bartar01 Posted 18 Jan 2009 , 3:29pm
post #13 of 39

I also tend to grab what's on sale, since my "customers" have been just friends and family anyway, and that's what they prefer icon_surprised.gif)

I hadn't heard the trick about sifting the mix. Definitely have to try it! Thanks to you all, I learn great stuff here!

mommarivera Posted 18 Jan 2009 , 3:41pm
post #14 of 39

I have always used DH. For some reason that is the only one I have had any luck with. I think it rises better

kakeladi Posted 18 Jan 2009 , 3:55pm
post #15 of 39

Always have been, always be Betty galicon_smile.gif
I have tried the other 2 now & then but always come back to BC

butterfly831915 Posted 18 Jan 2009 , 4:08pm
post #16 of 39

Depends on the flavor for me. I like pills for white, dh for choc, and betty for yellow.

newmansmom2004 Posted 18 Jan 2009 , 4:14pm
post #17 of 39

I had read a thread similar to this a couple days ago (maybe it was this one) so when I went to the store Friday I was looking at box mixes. Do you know our HUGE new grocery store only sells about 3 Pillsbury mixes? I don't know how many Pillsbury makes, but there were tons of DH and BC mixes on the shelves and only 3 Pillsbury. And I had to look hard to find those. Maybe that's why I've never used one. I typically will use DH when I use a box mix.

LaSombra Posted 18 Jan 2009 , 4:20pm
post #18 of 39
Quote:
Originally Posted by lolobell

Thank you so much everyone. I just got the Cake doctor book so I'm messing with that too. I just happened to have a good coupon for a pillsbury cake mix but have never used them so wondered. I hate to try something different seeing as it's for my nephew. I have tried making my own from scratch and for some reason they always turn out so dense, dry and just not appealing.




I don't use a mix but just wanted to help with the scratch if you need. If it's turning out dense, it might be because you're under-mixing the butter/sugar mix...it should be mixed for several minutes, until it's fluffy. Or, you could be over-mixing the rest. You don't want to mix it very much once you start adding flour because the more you mix, the more the gluten (flour proteins) will firm up.

Anyway, I'm tempted to use a mix for white cake in order to make a pink champagne cake sometime cause I can't seem to get it as light as this one bakery does it...I think cake mixes come out much lighter...delicate, etc.

kcw551 Posted 18 Jan 2009 , 4:26pm
post #19 of 39

I have tried them all and really like Pillsbury the best. My store doesn't stock that many Pillsbury flavors either and sometimes I have to buy the others, but the trick for me is the freezing. I bake the cakes ahead of time and freeze them. Then ice them up while they are still a bit frozen. It makes them super moist! I make the monthly birthday cakes for work and you would think these people were eating gourment cakes they way they rave about the taste. They swear they are made from scratch and are always asking for my recipes, which I won't give them since it's my secret. icon_smile.gif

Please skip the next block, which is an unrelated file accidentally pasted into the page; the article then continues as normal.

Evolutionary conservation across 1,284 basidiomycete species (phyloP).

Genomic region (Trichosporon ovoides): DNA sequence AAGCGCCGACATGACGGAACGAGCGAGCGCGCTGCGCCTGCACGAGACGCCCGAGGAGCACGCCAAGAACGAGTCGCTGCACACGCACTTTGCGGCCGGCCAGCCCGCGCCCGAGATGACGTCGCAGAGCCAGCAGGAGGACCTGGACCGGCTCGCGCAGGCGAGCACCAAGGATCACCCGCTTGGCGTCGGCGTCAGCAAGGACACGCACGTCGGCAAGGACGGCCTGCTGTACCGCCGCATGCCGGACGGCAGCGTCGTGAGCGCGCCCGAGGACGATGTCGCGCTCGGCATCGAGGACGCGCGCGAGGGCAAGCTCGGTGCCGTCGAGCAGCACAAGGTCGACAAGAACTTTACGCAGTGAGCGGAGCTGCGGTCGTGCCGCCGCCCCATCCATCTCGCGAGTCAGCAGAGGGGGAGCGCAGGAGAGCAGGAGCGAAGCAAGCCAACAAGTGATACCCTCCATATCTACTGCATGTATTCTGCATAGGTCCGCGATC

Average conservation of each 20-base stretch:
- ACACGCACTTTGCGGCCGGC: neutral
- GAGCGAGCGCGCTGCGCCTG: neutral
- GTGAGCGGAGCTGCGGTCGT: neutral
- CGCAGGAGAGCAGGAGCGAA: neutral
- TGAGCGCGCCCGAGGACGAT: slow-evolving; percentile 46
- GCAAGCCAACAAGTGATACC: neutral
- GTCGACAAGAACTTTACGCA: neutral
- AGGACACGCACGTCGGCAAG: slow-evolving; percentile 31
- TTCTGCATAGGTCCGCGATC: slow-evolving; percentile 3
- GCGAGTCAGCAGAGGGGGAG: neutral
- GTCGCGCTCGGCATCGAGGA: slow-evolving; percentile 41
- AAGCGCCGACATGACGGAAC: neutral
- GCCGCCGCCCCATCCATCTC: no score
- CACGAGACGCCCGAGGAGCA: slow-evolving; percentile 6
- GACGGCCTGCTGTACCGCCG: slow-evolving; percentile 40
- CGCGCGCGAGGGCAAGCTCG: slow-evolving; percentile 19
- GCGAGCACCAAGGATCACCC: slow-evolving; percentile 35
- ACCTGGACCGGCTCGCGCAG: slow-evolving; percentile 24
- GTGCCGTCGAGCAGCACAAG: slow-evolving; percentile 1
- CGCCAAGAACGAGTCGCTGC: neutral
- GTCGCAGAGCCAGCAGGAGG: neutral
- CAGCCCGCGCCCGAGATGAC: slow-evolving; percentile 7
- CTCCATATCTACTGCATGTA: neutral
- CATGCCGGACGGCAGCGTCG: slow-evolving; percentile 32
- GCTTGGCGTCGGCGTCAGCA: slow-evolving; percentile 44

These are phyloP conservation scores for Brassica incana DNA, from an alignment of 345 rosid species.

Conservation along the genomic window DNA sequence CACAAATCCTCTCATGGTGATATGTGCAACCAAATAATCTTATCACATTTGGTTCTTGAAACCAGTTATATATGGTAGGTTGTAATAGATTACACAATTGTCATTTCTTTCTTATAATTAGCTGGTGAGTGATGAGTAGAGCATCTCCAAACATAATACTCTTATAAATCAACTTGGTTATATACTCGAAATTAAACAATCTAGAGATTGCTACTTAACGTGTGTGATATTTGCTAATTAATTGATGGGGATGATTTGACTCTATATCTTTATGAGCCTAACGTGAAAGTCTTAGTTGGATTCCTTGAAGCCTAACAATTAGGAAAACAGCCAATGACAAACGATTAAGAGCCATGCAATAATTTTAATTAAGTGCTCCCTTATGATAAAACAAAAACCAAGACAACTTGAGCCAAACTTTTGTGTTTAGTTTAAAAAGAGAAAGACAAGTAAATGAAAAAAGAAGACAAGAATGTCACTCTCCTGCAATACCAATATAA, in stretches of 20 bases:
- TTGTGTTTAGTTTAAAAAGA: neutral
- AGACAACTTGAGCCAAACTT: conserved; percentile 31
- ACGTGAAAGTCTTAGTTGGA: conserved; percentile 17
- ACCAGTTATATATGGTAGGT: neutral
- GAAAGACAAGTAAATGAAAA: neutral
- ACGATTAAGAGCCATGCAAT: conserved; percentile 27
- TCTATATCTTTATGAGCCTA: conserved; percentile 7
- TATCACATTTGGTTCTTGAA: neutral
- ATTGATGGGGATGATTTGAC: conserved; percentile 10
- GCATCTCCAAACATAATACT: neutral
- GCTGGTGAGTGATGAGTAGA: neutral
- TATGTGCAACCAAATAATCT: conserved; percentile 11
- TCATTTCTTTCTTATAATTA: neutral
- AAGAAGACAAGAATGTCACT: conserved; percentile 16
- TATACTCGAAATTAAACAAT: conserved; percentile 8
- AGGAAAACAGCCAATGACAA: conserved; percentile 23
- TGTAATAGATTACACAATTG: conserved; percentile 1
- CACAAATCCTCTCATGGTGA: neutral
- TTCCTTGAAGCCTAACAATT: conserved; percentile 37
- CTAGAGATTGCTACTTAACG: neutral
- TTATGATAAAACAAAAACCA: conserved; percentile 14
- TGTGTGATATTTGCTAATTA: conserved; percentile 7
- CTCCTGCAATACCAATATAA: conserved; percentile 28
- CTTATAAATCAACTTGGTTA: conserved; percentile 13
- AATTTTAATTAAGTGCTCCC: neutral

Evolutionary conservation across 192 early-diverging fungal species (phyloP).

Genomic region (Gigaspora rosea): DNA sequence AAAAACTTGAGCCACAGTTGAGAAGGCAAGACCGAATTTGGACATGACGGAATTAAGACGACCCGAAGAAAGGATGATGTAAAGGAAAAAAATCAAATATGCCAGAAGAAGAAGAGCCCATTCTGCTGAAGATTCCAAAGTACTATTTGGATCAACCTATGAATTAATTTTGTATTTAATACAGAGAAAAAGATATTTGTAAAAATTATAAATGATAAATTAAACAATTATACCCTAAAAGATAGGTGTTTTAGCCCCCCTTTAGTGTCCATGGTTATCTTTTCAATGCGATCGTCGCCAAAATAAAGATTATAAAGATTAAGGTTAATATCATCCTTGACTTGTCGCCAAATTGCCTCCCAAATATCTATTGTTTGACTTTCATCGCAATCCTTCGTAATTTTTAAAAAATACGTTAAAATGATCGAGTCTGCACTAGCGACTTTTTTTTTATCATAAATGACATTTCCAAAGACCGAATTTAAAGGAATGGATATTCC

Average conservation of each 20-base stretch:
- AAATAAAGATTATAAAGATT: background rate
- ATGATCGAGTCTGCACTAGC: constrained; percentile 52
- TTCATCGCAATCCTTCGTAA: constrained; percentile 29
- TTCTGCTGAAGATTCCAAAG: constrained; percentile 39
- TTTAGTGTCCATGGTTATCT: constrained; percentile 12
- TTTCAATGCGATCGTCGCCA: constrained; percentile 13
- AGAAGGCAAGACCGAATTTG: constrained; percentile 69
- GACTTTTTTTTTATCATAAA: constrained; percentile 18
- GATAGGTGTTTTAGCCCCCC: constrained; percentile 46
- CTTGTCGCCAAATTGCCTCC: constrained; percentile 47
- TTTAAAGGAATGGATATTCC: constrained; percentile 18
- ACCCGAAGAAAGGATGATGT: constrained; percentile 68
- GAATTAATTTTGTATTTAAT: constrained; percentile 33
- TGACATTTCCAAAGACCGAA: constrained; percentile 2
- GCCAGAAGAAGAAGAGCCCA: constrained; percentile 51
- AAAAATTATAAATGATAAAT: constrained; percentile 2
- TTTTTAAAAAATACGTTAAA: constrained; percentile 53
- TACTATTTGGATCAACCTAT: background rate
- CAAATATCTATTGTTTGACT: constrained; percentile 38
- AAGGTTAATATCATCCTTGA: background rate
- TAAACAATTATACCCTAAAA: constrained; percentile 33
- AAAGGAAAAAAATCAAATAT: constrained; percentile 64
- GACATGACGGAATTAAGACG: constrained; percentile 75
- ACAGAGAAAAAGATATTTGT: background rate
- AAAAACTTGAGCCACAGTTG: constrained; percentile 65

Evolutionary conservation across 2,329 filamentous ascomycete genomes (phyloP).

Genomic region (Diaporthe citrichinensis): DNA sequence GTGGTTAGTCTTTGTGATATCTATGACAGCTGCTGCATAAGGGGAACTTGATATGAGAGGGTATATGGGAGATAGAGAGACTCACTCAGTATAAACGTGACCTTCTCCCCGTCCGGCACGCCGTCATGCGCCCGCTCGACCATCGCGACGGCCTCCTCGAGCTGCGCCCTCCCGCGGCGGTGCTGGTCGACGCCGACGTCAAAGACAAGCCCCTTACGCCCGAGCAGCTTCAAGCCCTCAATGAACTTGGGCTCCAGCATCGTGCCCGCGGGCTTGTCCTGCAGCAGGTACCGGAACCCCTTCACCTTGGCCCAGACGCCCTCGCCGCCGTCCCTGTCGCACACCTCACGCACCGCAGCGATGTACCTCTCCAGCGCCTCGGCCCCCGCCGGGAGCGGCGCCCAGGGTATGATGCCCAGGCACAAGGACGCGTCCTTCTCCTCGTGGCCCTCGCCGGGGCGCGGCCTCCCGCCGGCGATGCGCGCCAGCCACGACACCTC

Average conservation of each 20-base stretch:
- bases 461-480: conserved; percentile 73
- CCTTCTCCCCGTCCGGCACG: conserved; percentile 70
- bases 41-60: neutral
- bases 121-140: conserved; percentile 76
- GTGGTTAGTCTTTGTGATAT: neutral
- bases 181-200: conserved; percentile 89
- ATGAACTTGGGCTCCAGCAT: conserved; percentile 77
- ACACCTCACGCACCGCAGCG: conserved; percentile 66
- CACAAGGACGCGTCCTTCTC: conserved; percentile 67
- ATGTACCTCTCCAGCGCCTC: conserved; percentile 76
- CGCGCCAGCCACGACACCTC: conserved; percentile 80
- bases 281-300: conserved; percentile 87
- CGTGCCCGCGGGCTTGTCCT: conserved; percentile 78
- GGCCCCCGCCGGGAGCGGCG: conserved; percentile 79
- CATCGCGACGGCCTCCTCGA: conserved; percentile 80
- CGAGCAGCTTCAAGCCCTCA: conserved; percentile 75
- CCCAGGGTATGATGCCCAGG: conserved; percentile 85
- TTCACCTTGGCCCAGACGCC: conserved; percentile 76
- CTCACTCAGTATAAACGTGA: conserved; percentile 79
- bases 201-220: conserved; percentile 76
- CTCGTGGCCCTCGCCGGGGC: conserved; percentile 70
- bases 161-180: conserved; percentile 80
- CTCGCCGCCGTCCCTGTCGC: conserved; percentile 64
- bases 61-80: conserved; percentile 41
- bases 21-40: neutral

yellobutterfly Posted 18 Jan 2009 , 4:47pm
post #20 of 39

I prefer DH overall, but the only DH I can find that is chocolate is devil's food, and I want a milder standard chocolate...so I use BC Triple chocolate or chocolate fudge, whichever I can find. Used a pilsbury the other day cause it was the only german chocolate mix I could find at that store - wasn't happy with it, I was lumpy, and the mix smelled alittle (but it wasn't expired)...and it baked up very lumpy, didn't rise as high as the other brands, and had airholes moreso than the others...ugh!

sayhellojana Posted 18 Jan 2009 , 4:59pm
post #21 of 39
Quote:
Originally Posted by lolobell

I have tried making my own from scratch and for some reason they always turn out so dense, dry and just not appealing.




I very rarely bake from a box, and when I do it's usually to try a flavor combo (ex: pink lemonade) and then convert it to scratch. My theory with scratch cake recipes - either really, really great or really, really horrible. Sounds like you got a few bad ones. If you need any help with scratch baking I would be more than happy to share recipes,etc

And, I like DH white mix because it's only 86 cents at Walmart! haha

Jayde Posted 18 Jan 2009 , 5:16pm
post #22 of 39

I use BC only. DH has a weird sort of medicinal aftertaste that I dont care for, and PB is lumpy like a PP suggested.

With that being said, I sift the mix before I mix wet with dry. I use half oil, half melted sweet cream butter. The water I replace with a weird buttermilk substitution, that my great grandfather has in one of his old cookbooks. I also use the extender with the sour cream, no yogurt, and the extra egg, flour, sugar, and salt. I do end up adding like 1/4 c. of water, just because if I dont the mixture is suuuper thick.

I always bake with the flower nail in the middle, even in my 6-inch pans, and at 325 instead of 350.